Immune-related adverse events (irAEs)
irAEs are rare but serious side effects that may occur when the immunotherapy treatment overstimulates the immune system. This can cause the immune system to attack healthy tissues in the body.
The following lists each system that may be affected, the irAE and its symptoms.
- Cardiovascular (cardiomyositis): chest pain, shortness of breath, leg swelling, rapid heartbeat, changes in EKG reading
- Endocrine (endocrinopathies): hyperthyroidism, hypothyroidism, extreme fatigue, persistent or unusual headaches
- Gastrointestinal (colitis): diarrhea with or without bleeding, abdominal pain, bowel perforation
- Liver (hepatitis): yellow skin or eyes (jaundice), nausea, abdominal pain, fatigue, fever
- Nervous system (neuropathies): tingling, numbness, a burning sensation or a loss of feeling in the hands or feet, pain, sensory overload, sensory deprivation
- Neurologic (encephalitis): confusion, hallucinations, seizures, mood or behavior changes, neck stiffness, extreme light sensitivity
- Pulmonary/lung (pneumonitis): chest pain, shortness of breath
- Renal/kidneys (nephritis): decreased urine output, blood in urine, swollen ankles, loss of appetite
- Skin (dermatitis): rash, skin changes (itching, blisters, painful sores)
Cytokine release syndrome is an irAE associated with adoptive T-cell therapies and monoclonal antibodies. Reactions are usually mild but can be severe and even life-threatening. Symptoms include headache, fever, nausea, rash, low blood pressure, rapid heartbeat and difficulty breathing.
Common side effects
Constipation can become very uncomfortable and even lead to serious medical issues. It’s important to discuss this condition with your doctor to get help for managing it.
Coughing or difficulty breathing should be reported to your doctor immediately. Coughing may signal pneumonitis (inflammation of the lungs).
Diarrhea is common with checkpoint inhibitors and cytokines. When severe, it can lead to dehydration and electrolyte imbalance. It may also signal the immune system is nearing overload. Contact your health care team immediately if you have three or more bowel movements than usual in a day, severe abdominal cramping or diarrhea episodes that keep you housebound.
Fatigue is the most common side effect for many types of immunotherapy. Cancer-related fatigue can leave you physically, emotionally and/or mentally exhausted. Balance activity with rest each day, focusing only on activities that are most important to you.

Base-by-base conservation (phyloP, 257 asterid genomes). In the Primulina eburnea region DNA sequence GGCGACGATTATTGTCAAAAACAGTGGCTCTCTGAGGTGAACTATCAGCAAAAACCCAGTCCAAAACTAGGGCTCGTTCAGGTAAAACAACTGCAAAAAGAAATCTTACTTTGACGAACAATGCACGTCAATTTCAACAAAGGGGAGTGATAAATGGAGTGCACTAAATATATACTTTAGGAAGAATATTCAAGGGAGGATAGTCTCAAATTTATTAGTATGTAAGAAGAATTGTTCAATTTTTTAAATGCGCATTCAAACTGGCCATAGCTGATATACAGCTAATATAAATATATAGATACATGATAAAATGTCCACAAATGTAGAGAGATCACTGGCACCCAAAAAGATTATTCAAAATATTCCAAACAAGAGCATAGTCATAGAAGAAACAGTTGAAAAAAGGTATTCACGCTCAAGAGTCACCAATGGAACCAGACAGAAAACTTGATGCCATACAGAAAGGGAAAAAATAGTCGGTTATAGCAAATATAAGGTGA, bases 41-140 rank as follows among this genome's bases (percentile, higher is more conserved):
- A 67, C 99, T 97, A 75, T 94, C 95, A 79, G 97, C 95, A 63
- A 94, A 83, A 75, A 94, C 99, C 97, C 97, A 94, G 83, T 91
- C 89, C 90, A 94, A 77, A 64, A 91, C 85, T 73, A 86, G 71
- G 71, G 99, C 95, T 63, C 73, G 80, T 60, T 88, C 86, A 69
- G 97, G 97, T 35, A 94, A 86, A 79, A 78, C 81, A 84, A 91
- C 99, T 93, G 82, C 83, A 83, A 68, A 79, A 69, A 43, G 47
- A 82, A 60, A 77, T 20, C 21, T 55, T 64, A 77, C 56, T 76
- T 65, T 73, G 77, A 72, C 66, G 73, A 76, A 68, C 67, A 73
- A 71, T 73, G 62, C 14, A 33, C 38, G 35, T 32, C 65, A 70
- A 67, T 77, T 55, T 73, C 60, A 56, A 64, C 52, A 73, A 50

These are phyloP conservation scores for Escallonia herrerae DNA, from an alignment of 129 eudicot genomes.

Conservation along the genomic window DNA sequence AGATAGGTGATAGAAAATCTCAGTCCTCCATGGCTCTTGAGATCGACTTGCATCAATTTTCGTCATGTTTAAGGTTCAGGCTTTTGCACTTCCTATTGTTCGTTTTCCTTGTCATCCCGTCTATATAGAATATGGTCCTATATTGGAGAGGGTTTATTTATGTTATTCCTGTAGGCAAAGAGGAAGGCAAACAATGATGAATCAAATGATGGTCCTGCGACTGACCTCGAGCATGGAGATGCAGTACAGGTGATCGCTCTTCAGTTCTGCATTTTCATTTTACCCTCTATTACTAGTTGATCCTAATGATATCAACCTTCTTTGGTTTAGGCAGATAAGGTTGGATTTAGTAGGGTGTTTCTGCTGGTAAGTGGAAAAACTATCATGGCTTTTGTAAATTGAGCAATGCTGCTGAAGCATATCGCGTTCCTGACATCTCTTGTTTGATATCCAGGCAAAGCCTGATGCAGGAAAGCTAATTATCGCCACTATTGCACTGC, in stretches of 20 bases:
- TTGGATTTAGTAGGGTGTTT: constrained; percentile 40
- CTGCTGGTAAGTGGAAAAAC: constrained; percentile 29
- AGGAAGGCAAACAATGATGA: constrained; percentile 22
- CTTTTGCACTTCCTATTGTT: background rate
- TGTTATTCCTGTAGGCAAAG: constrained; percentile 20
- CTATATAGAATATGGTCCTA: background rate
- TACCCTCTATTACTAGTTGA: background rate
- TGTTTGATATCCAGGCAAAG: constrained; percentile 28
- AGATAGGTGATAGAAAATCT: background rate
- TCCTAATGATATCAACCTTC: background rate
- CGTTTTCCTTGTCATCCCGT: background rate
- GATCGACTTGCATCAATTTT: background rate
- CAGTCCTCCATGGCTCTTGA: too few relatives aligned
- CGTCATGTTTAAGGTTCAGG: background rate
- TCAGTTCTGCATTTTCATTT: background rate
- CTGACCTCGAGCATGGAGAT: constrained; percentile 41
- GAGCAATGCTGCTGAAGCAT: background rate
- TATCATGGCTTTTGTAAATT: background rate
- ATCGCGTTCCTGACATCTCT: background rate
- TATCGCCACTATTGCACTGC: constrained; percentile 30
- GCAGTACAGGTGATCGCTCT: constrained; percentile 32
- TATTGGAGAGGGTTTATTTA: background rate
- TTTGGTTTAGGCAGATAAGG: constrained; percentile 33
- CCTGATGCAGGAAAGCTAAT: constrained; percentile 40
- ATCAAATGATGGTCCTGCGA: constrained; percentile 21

Flu-like symptoms may occur with cytokines and oncolytic virus therapy. These include fever, chills, aches, headaches, drowsiness, nausea, vomiting, runny nose, loss of appetite and blood pressure changes.
Heart palpitations may occur with certain types of immunotherapy. Contact your doctor immediately about abnormal heart rhythm, dizziness or light-headedness.
Infusion-related reactions usually, but not always, occur soon after exposure to drug therapy. You may experience itching, skin rash, fever or chills. More serious symptoms are shaking, chills, low blood pressure, dizziness, trouble breathing and irregular heartbeat. Treatment may include slowing the drug’s delivery or stopping it altogether, or using analgesics, antihistamines or corticosteroids.
Injection site reactions can be painful. Discuss this with your health care team, as they may consider modifying your treatment.
Mouth sores may begin as mild pain or burning in the lips, gums, tongue or roof of the mouth, followed by white patches that can become large red lesions. Mouth sores are more easily managed when caught early, so report symptoms right away.
Muscle and joint pain can occur with checkpoint inhibitors. Pain ranges from mild to severe, affecting your entire body or certain areas. Pain typically resolves when treatment ends. If it persists or worsens, discuss pain management options with your doctor.
Nausea and vomiting may occur particularly if immunotherapy is combined with chemotherapy, targeted therapy or other drug therapies. Your health care team may recommend antiemetics.
Skin reactions, such as bumpy or itchy red rashes, are common with checkpoint inhibitors. Watch for changes in skin color, inflammation, blistering, hives, pale patches, dryness, cracking around fingertips, sun sensitivity and flushing or redness. Your doctor may recommend a corticosteroid, numbing medicine, antihistamine, medicated creams or antibiotics.
Swelling in legs (edema) results from fluid buildup in the tissues. The effects may be reversed, so contact your doctor about swelling, stiffness or a heavy feeling in your legs or recent weight gain.